Tag Archives: electrical

Idiotic vs. Stupidity in Electrical Generation

Banter can sometimes be a terrible thing.  Today many of us slosh hurtful words around without really contemplating what they are.  The word “idiot” is a good example.  Today’s dictionaries define the word “idiot” as someone who is very stupid, or senseless.  But the Greek origin of the word meant something quite different.

The Greek origin of the word “idiot” defined it as someone who was not trained in a particular field.  In the mildest form it was synonymous to “layman,” and at it’s most egregious it was recognized as someone who was ignorant of a particular training or set of knowledge, as “John the baker was not a doctor, therefore healing people would have been idiotic for him because he had no knowledge of the medical field.”

But the word “idiot” filtered down today to being just plain stupid.  And “stupid” implies the inability to learn, which is totally incorrect for the word idiot.  In the above paragraph I used the word ignorant to describe the state of idiocy.  I didn’t simply choose that word at random, nor was it used without extremely careful consideration.  Because  “ignorant” has become yet another slur to represent stupidity in our current culture.  And again it could not be more incorrect.  Ignorance only means lacking certain information.  It doesn’t mean that a person is incapable of getting that information, which is what “stupid” might seem to imply.  Conversely, “stupid” has nothing to do with intelligence.  Very intelligent people can be stupid for various reasons.  That only means they refuse to accept knowledge that is there for the taking.  So they may be ignorant of certain facts, meaning they don’t have the information pertaining to those facts, but it might be due to their own choice of refusing to acknowledge them.  It has nothing to do with their intelligence or cognitive ability.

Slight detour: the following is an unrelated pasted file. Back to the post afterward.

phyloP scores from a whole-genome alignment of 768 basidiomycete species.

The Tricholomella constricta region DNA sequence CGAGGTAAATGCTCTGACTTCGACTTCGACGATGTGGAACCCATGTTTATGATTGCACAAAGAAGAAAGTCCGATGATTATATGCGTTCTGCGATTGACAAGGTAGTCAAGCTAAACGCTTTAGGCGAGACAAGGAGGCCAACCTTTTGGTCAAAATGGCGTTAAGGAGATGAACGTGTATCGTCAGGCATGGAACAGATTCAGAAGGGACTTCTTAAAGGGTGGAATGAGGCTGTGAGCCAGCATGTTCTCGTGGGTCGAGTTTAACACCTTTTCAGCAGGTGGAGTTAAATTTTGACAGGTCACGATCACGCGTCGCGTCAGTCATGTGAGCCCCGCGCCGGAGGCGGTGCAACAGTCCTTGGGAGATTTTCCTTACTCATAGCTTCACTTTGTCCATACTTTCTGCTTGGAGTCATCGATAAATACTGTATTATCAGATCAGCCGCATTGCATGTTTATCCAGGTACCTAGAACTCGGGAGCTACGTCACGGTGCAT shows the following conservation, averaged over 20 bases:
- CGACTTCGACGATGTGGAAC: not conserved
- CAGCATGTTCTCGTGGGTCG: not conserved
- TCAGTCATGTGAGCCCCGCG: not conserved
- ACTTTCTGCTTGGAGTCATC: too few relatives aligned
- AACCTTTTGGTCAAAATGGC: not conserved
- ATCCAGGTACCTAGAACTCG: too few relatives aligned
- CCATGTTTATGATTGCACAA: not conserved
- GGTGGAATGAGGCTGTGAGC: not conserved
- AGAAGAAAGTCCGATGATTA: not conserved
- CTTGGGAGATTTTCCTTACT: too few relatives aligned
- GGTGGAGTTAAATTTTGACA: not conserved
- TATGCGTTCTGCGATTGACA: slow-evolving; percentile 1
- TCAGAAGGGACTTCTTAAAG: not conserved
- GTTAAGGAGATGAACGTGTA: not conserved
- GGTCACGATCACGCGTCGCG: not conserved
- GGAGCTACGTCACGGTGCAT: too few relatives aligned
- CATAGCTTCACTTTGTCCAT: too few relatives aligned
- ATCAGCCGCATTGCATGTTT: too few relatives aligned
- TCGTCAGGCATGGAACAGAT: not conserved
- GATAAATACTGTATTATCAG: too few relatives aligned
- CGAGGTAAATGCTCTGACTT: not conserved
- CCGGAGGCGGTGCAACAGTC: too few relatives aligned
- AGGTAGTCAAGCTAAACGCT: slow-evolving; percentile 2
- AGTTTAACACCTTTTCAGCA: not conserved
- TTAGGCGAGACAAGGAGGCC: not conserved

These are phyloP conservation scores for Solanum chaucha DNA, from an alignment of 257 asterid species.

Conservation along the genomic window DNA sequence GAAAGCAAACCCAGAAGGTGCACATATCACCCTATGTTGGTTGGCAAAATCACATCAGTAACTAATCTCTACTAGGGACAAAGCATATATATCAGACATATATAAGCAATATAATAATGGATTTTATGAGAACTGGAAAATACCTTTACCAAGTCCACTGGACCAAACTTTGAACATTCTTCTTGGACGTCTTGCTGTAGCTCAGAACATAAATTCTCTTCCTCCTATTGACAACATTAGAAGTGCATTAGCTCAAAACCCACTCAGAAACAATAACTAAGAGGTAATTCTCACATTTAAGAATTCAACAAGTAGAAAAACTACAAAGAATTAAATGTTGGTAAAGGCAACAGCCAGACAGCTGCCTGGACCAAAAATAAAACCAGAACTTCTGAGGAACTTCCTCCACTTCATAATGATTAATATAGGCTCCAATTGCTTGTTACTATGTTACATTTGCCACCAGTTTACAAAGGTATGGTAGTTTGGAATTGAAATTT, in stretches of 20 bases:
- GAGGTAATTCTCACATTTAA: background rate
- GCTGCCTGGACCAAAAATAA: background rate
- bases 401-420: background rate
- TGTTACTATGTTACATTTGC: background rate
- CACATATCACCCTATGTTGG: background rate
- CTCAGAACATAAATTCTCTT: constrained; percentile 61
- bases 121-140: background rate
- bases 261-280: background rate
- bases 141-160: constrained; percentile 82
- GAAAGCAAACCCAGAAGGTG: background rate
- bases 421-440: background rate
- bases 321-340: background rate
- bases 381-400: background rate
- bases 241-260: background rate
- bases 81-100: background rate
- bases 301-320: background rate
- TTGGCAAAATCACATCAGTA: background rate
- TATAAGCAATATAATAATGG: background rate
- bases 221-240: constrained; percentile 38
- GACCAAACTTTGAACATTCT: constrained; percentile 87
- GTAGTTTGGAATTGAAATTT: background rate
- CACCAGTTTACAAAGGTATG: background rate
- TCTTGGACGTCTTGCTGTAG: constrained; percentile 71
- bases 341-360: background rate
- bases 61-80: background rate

I want to make a distinction between these words because  I’m going to be using these words below and I don’t want there to be any misunderstanding.

Our scientists and engineers currently working on electrical generation are stupid.  They are also idiotic.  And I’m not using these words as slurs or in any way attempting to demean their intelligence.  It’s simply that they choose not to search out information because they have developed rules for their current knowledge base that perpetuate the idea that no new information is possible now or ever.  They believe that they already know every possible thing about electrical generation that can ever be known, and that their system of generating electricity can not be improved upon.  They systematically choose to ignore new information or to research it.  That is the very definition of an idiotic system.  Their own system forces them to be stupid, or rather gives them the inability to learn new facts due to the faith in their current knowledge.  And whether they have genius IQ’s or even just normal IQ’s, they are stupid nonetheless because they have an inability to learn new facts.  The inability to learn new facts does not always come from low IQ’s, sometimes it comes from systematic conditioning.

Have you ever held a car alternator or generator in your hand and tried to turn it’s rotor?  If so then you know it is really dog-gone hard to turn that thing.  It takes a lot of force – like the engine of your car turning the alternator by a belt – to make it turn.  Why is it so hard to turn?

Although the answer is generally in depth with a lot of scientific principles regarding coils and electro-magnetism, the simple answer is that thin electric wires are wrapped into coils to pass through magnetic fields in order to create electricity.  So when a coil passes a magnetic field, although a current is induced in that coil from the magnetic field, and although that coil is the initial generating point of current, it is still nonetheless turned into an electro-magnet by the current inside it.